Laughed ’til I Cried; Cried ’til I Laughed

I was going to write a follow up blog about over marking, but I want to gather a bit more information before I do. I have to say that I’ve found the comments about over marking absolutely fascinating. I’m going to summarize them next week and will give you a report of what I find. [...]

The Power of Pee

Last week I talked about John Bradshaw’s new book, Dog Sense, which I am enjoying immensely.  In it, he discusses why wolf behavior doesn’t necessarily predict dog behavior as well as any book I’ve seen. If you’re interested in this issue you definitely want to read this book. In response to last week’s post, some [...]

Female Dogs More Attentive than Males?

Well, now, this is interesting. Corsin Muller at the Clever Dog Lab in Vienna believes he has found a sex difference in the attentiveness of dogs to the expected size of a ball. Dogs were brought into a room and were allowed to play with 2 balls, one big and one small. They then were [...]

A New Book: Dog Sense by John Bradshaw

There is a new book that just hit the book shelves, John Bradshaw’s Dog Sense. I just started reading it and think it is a book with a lot of value. Here’s a summary from the back of the book of some of its messages: “Don’t be an Alpha,” “Dogs can feel love but not [...]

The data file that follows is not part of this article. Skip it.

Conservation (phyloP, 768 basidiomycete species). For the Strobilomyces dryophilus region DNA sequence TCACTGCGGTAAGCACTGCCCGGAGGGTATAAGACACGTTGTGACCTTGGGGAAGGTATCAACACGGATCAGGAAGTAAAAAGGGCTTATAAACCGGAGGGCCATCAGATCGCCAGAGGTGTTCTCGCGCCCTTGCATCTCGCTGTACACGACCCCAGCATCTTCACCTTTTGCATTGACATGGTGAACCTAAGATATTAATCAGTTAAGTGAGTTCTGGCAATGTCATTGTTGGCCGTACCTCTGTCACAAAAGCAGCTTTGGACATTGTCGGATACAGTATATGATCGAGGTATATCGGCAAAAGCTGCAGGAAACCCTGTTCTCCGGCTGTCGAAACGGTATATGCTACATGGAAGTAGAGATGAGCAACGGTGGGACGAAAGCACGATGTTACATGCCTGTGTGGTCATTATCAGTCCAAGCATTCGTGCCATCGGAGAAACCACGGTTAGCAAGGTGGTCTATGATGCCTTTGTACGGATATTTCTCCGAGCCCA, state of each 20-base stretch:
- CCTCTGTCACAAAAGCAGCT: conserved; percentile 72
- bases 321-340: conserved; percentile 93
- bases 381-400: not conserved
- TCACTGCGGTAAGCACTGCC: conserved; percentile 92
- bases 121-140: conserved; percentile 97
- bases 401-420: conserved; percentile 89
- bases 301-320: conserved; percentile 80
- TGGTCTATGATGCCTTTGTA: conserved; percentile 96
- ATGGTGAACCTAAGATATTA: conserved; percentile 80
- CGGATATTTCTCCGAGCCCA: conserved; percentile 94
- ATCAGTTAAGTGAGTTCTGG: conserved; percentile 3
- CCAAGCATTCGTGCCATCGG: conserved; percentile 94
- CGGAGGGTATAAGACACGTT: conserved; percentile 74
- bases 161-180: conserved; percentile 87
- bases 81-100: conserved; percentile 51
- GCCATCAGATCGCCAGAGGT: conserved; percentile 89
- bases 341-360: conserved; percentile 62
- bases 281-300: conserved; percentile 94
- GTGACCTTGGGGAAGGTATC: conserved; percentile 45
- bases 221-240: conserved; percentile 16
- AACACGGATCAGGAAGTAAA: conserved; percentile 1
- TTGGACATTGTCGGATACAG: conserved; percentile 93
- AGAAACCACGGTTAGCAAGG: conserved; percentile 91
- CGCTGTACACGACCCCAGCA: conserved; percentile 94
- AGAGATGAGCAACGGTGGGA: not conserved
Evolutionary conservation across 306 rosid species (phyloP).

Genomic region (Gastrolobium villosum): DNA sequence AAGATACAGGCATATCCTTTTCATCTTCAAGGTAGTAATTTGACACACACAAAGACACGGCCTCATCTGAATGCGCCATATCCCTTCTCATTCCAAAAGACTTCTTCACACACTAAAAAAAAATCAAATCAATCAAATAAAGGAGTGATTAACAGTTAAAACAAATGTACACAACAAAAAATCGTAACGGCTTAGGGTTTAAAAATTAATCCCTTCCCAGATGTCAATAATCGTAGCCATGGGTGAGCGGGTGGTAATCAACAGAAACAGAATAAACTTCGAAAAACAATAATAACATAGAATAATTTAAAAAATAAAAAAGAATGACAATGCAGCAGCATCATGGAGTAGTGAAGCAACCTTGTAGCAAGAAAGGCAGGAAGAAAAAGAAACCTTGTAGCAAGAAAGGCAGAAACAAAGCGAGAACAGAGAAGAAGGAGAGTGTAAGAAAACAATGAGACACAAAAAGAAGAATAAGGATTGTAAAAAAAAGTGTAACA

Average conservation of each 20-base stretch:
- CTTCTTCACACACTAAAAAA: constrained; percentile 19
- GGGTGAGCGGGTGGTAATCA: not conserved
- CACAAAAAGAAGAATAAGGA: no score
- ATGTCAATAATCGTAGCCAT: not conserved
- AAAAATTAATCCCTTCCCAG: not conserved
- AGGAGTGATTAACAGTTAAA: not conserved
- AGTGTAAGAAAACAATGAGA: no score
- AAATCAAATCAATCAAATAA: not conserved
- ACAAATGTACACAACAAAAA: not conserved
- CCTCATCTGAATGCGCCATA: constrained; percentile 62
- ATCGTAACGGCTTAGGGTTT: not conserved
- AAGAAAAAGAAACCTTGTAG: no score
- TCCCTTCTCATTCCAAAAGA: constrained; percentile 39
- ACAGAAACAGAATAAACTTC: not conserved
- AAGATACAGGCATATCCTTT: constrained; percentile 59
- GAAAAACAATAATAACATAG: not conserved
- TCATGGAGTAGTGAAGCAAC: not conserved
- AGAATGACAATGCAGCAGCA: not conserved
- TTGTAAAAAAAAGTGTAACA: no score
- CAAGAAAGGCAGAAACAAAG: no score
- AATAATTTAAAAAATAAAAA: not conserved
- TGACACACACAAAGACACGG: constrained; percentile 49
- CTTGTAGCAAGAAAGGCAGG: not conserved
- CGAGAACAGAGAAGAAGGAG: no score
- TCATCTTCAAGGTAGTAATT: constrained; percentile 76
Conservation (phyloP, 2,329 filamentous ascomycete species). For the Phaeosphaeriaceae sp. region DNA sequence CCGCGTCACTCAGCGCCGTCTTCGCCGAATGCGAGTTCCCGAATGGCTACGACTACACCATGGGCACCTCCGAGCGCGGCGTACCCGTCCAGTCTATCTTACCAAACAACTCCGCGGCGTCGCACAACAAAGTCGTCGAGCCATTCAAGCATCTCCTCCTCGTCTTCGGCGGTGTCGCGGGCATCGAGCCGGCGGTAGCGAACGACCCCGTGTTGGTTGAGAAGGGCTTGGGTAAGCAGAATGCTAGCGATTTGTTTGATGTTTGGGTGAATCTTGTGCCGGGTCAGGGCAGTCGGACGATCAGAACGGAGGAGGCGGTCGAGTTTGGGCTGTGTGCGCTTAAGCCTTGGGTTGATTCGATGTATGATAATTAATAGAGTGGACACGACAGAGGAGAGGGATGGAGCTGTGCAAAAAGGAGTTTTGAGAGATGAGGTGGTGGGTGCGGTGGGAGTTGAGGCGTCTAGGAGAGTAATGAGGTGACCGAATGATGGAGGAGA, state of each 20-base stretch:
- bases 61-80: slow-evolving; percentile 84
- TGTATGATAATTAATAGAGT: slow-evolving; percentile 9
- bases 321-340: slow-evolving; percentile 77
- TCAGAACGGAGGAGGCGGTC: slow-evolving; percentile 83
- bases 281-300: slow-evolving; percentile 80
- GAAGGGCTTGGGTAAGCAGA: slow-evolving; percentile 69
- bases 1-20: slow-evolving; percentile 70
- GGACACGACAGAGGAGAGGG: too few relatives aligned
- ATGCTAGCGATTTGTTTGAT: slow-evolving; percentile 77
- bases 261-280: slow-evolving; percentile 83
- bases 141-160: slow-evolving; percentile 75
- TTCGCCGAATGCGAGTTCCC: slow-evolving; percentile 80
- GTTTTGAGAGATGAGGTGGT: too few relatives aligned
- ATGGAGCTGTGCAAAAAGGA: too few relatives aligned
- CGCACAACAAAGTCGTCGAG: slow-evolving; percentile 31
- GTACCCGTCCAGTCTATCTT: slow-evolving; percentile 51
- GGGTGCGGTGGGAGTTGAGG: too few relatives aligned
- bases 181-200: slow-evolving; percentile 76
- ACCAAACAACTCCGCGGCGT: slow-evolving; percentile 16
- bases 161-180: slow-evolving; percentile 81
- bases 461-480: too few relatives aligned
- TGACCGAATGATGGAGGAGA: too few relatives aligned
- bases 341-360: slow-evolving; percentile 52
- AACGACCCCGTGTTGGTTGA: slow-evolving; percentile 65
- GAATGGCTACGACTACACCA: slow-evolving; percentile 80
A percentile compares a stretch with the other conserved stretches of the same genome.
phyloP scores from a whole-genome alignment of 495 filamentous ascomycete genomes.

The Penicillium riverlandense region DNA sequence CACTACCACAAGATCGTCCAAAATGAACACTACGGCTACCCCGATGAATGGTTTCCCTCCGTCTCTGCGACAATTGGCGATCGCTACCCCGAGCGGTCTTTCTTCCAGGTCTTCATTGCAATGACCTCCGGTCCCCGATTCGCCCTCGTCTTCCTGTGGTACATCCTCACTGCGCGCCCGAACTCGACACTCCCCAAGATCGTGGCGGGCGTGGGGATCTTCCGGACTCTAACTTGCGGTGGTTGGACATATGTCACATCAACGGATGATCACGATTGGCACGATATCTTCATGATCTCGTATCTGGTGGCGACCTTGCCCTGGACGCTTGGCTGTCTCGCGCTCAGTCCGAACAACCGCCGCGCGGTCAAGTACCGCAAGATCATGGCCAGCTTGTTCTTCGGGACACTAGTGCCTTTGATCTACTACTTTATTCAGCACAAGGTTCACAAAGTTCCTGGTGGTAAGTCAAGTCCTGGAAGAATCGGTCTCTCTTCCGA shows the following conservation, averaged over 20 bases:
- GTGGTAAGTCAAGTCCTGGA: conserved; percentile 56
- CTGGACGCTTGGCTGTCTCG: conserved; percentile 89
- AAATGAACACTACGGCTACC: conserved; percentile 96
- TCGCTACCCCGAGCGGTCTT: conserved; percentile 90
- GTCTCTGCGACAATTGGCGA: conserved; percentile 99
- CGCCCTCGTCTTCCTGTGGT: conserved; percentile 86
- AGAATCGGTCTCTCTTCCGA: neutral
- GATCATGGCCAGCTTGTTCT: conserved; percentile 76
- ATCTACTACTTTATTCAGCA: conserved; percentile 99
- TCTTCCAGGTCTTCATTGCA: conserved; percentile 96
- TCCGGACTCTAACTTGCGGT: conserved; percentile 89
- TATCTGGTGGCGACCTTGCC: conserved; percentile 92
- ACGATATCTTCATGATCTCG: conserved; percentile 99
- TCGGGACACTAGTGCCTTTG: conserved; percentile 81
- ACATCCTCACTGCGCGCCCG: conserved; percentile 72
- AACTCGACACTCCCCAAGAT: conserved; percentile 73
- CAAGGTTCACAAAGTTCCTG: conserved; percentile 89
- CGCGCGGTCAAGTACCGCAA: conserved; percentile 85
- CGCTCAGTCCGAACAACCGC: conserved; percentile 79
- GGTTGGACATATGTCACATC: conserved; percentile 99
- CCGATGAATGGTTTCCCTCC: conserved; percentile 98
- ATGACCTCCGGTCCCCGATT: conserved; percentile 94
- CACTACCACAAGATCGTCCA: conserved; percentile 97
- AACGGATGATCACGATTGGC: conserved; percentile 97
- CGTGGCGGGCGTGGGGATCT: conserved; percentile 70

Sunset at the Farm

I just got back from UW getting Willie measured for his Hobbles, designed to restrict his shoulder movement after his surgery for his ripped up bicepital tendon. I’m not positive that it looks exactly like this, but the photos on this link from DogLeggs are a close replicate. We also worked through some pre-surgical PT, [...]

Inbreeding in Dogs Part II

Wow. What an interesting and informative set of comments in response to my last post, thank you so much for taking the time to write; I have learned a great deal just from reading some of your comments. I wish I had a couple of days to do nothing but research this topic. (But here’s [...]

Inbreeding in Dogs

One of the things I’m doing right now is grading papers from my UW students on the “Biology and Philosophy” of one of five topics. They could choose to write their papers on one of the following:  Eating Farmed vs. Wild-caught Salmon, Should Apes Have Rights?, Game Farms, Dolphins in Entertainment, and relevant to the [...]